The average retired person spends an average of $45,756 a year which equals around $3,800 a month. Unsurprisingly, the three largest spending categories, in order, are housing, transportation, and health care.

What Is the Biggest Expense in Retirement?

The single biggest expense in retirement is housing. It does not differentiate between renting and owning, as each has its own set of complications. Some may find owning easier as there is the security of ownership and the possibility of increasing property value, while some enjoy the less permanent structure of renting, which may allow for more frequent and extended travel.

The Bottom Line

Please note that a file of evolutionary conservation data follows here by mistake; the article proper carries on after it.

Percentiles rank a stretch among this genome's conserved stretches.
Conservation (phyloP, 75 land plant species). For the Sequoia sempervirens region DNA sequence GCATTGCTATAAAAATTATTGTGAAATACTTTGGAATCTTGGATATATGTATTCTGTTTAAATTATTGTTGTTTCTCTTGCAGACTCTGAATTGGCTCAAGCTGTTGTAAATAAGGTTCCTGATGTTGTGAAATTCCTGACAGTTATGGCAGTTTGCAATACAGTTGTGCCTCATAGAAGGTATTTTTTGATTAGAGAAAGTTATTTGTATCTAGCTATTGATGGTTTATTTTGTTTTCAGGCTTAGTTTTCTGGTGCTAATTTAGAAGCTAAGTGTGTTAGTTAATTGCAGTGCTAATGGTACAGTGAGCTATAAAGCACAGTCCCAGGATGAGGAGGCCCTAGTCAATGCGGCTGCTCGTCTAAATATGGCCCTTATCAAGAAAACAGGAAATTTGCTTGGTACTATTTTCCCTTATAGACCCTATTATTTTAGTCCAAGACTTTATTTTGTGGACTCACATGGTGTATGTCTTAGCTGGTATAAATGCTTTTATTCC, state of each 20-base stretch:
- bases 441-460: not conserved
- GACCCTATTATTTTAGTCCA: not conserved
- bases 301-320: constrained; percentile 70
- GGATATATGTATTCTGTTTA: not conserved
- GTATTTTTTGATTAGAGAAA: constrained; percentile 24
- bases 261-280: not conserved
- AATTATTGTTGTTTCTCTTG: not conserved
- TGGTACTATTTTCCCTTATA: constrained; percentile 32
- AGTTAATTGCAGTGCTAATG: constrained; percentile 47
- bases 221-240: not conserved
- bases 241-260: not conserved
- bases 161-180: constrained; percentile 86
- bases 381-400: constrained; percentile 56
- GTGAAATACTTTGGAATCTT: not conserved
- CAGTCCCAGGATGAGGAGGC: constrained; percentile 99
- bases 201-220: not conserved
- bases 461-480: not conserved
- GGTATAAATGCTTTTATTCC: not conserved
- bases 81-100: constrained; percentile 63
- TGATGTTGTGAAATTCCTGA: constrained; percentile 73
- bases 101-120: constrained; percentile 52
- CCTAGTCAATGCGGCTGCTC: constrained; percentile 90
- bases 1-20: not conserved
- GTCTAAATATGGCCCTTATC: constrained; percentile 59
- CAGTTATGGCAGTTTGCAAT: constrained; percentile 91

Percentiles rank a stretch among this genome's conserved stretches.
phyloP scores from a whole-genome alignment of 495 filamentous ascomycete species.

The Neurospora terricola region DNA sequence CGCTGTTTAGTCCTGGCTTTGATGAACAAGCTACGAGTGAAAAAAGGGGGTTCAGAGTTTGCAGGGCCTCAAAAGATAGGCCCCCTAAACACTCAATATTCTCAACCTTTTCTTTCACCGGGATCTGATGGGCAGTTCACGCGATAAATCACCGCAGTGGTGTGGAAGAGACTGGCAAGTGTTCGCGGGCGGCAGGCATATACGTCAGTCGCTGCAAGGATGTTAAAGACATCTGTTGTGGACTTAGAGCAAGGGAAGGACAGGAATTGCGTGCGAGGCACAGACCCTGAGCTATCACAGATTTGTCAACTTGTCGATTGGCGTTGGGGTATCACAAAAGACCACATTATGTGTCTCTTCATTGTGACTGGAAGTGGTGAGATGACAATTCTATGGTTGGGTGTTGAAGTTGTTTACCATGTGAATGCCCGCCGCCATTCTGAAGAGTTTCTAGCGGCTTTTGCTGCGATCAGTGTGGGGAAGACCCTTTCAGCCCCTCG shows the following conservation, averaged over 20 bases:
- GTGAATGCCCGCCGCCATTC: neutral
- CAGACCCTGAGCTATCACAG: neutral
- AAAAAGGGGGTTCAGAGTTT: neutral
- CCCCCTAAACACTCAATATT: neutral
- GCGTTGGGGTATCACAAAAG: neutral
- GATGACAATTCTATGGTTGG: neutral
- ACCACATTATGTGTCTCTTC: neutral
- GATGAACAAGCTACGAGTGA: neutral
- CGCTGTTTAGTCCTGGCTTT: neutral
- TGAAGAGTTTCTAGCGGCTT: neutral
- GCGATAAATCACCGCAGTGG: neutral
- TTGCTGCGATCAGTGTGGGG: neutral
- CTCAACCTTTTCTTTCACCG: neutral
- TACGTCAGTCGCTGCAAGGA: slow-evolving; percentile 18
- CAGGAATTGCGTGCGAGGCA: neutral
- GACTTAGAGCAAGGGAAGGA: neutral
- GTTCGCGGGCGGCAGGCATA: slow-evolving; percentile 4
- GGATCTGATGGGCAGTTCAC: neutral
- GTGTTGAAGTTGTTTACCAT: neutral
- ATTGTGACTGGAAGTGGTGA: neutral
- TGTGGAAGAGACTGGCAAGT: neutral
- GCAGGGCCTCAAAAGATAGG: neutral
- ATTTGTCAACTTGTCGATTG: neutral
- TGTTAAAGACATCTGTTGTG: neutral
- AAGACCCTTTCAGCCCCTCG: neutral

Discussing end-of-life proceedings is almost always a difficult discussion, which is why many retirees forgo it altogether. Your role as a financial advisor is to provide a comfortable and non-judgmental atmosphere where you can have frank but productive discussions about what will be set in motion when the inevitable occurs.

Article Sources
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  1. Cerulli Associates. "The Great Wealth Transfer."

  2. The Wall Street Journal. "Older Americans Stockpiled $35 Trillion."

  3. Gallup. "How Many Americans Have a Will?"

  4. Gallup. "How Many Americans Have a Will?"

  5. AgeWave. "Women and Financial Wellness: Beyond the Bottom Line."

  6. U.S. Bureau of Labor Statistics. "Table 1300. Age of reference person: Annual expenditure means, shares, standard errors, and coefficients of variation, Consumer Expenditure Survey, 2019."

  7. Fidelity. "How Much Will You Spend in Retirement?"

  8. National Bureau of Economic Research. "Medical Spending of the U.S. Elderly."

  9. "Average Retirement Income."

  10. Barron's. "Here's What the Average Retiree Spends Every Month."